If you’ve enjoyed these tips and are in the market for electronics or photo gear, using these links to buy from TigerDirect or or alternatively using the PayPal Donate button to make a small contribution helps me keep this site going. Thanks!

You can see in the photo on the right just how bad shape the old rangefinder mechanism was in… The top one was the mechanism I replaced and you can see how the diagonal piece of glass there is nearly transparent. This gold coated piece of glass is basically a beam splitter that superimposes the focusing area on the view through the lens. With the coating nearly gone as in the top photo, very little was being reflected and consequently the focusing area had pretty much disappeared.

There are other sites with instructions on disassembly of the GSN so I won’t go too much in to that here. This photo shows the camera with the top-plate already removed and the rangefinder mechanism exposed. The screws circled in green hold the whole unit in place and are all that need to be removed. When removing it, lift out the left side first (where the film rewind crank is) and be careful of the Over / Under lights and other electronics on the right.

When replacing the rangefinder mechanism, tuck the right side under the electronics and it should just drop in to place. Don’t screw it down yet, as you will need to make sure the focusing lever is set in the lens tab in the next step. Note the location of the vertical focus adjustment screw circled in the photo on the right.

This photo shows the metal tab that keeps the lens indexed with the rangefinder mechanism. Underneath the rangefinder mechanism is a focusing lever that moves the mirror assembly back and forth. This lever needs to rest in a tab that is attached to the lens. (Both are circled in the picture.) Once this is set, move the lens from close to far focus and back a few times to make sure no wiries are obstucting the movement or worse, getting pinched somehwhere in the process.After this step, you can screw the rangefinder mechanism in place and proceed with the final adjustments.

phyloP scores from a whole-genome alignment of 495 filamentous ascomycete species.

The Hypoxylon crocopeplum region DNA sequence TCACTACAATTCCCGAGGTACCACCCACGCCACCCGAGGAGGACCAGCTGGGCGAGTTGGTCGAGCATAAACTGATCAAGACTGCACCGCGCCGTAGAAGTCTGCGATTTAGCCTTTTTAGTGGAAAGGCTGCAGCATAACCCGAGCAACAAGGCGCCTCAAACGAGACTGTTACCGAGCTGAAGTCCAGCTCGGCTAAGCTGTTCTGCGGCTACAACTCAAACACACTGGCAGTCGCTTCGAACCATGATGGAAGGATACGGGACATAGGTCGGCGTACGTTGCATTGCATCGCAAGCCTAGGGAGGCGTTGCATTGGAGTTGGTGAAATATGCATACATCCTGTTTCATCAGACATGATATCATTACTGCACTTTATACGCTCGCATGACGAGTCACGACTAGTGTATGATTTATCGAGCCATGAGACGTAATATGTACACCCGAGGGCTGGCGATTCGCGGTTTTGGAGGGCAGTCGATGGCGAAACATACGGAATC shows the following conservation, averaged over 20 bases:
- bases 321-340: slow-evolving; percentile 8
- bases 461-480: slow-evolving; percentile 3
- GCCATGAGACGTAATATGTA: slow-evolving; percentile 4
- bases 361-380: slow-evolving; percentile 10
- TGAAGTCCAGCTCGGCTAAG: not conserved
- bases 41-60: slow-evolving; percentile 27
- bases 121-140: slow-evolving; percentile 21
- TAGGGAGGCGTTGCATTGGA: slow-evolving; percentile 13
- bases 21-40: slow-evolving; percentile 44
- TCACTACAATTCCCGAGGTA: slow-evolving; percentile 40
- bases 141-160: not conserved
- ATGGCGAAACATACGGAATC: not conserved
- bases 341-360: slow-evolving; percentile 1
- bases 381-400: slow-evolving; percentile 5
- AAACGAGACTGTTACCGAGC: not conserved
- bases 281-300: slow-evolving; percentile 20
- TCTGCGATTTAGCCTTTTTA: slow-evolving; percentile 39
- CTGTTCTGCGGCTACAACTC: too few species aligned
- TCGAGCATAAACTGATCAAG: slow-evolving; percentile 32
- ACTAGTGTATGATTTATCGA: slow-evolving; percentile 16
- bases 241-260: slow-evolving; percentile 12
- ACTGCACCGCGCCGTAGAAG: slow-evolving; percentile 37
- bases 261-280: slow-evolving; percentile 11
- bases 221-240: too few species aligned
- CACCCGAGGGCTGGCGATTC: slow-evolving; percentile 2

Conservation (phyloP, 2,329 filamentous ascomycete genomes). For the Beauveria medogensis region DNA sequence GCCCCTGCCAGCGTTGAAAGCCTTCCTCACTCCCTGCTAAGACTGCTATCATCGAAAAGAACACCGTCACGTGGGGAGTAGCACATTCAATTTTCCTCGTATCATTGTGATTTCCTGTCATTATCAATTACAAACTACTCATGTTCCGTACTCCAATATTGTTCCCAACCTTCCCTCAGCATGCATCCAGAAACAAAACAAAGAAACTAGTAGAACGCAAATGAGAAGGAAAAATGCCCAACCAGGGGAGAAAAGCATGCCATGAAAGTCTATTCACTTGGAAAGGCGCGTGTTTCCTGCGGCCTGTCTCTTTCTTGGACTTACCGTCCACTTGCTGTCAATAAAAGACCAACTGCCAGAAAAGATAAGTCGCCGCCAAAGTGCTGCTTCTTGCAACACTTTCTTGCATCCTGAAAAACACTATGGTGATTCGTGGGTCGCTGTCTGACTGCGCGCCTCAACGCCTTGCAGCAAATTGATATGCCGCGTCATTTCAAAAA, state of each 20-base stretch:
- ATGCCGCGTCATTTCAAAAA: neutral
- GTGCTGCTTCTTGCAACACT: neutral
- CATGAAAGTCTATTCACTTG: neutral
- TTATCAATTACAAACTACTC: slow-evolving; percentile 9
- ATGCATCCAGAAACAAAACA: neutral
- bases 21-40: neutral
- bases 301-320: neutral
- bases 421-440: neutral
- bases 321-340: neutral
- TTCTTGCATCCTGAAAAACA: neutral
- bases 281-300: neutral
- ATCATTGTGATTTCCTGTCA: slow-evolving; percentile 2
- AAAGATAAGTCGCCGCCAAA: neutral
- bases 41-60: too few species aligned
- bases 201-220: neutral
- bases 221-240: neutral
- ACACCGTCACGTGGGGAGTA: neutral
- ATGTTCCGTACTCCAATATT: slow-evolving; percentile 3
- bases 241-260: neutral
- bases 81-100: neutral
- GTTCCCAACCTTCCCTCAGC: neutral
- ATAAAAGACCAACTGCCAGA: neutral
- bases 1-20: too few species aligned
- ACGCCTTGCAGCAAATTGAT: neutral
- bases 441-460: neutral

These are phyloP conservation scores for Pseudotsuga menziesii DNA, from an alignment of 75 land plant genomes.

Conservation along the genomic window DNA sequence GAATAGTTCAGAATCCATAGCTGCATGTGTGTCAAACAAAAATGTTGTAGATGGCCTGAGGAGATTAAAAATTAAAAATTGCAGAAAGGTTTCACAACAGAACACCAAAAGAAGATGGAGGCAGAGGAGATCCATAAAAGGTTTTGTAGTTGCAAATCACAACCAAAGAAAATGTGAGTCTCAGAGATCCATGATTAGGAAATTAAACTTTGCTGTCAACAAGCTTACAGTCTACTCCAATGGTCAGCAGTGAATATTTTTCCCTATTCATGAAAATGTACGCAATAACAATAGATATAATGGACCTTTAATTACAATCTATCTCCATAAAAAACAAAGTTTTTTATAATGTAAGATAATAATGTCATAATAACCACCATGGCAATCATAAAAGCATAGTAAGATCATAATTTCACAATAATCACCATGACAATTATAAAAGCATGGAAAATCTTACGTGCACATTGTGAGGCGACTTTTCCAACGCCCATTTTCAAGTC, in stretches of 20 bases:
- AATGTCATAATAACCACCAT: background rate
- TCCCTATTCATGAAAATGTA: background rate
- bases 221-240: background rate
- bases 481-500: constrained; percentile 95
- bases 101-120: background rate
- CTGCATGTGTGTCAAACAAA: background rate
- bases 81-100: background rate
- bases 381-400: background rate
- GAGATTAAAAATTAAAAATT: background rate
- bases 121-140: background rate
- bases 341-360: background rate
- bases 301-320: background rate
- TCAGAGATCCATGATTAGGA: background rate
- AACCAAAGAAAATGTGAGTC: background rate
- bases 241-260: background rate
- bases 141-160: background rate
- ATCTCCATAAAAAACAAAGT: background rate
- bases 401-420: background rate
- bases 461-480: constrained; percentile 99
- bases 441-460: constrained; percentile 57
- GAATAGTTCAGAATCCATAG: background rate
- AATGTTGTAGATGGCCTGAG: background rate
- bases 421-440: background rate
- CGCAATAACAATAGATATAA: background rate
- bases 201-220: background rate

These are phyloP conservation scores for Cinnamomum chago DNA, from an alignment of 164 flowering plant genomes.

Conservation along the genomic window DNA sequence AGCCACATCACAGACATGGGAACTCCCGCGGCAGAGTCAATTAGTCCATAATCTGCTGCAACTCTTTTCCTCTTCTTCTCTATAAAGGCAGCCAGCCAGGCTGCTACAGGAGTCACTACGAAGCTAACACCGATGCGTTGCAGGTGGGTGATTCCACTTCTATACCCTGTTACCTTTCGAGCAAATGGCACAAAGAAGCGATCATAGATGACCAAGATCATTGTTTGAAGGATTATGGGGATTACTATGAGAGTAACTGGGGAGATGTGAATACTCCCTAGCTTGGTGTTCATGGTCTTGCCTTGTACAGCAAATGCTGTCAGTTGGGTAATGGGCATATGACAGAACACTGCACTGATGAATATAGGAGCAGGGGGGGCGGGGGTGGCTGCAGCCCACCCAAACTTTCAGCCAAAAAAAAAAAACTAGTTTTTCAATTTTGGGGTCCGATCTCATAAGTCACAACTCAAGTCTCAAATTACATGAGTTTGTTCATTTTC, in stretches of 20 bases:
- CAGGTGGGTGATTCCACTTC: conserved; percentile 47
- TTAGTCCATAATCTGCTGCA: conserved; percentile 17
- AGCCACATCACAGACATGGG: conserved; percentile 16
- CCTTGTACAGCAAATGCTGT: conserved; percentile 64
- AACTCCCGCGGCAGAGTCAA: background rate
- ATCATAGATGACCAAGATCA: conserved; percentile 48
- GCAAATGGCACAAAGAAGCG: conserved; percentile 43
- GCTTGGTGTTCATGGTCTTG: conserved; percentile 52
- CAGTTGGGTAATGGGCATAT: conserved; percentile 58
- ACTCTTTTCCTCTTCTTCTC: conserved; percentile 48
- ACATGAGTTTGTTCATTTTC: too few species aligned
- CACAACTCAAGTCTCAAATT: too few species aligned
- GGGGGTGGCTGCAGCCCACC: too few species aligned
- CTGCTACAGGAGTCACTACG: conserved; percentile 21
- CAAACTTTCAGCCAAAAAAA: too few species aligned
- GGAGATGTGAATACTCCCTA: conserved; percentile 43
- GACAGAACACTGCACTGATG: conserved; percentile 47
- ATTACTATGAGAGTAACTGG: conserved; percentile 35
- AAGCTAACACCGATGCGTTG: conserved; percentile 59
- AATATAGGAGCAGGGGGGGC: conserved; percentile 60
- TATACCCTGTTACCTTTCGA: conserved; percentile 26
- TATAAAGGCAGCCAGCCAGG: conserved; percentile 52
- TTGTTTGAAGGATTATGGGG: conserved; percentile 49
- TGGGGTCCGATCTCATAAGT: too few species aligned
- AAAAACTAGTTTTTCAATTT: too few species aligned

The final and most complicated step is adjusting focus so the lens is in register with the rangefinder mechanism. The method I found easiest was to set the lens to infinity and then adjust the rangefinder to that.

To adjust the rangefinder, there are 2 screws that control horizontal and vertical registration of the focusing square. The photo on the right shows the location of the horizonal 45° adjustment screw. [It was pointed out to me (thanks Alfredo!) that the horizontal adjustment is the cross-like screw located next to the moveable rangefinder lens, labelled as “infinity adjustment” on page 36 of the GSN service manual.] The vertical adjustment screw is shown two photos back. I was lucky and actually didn’t have to touch the verical registration at all.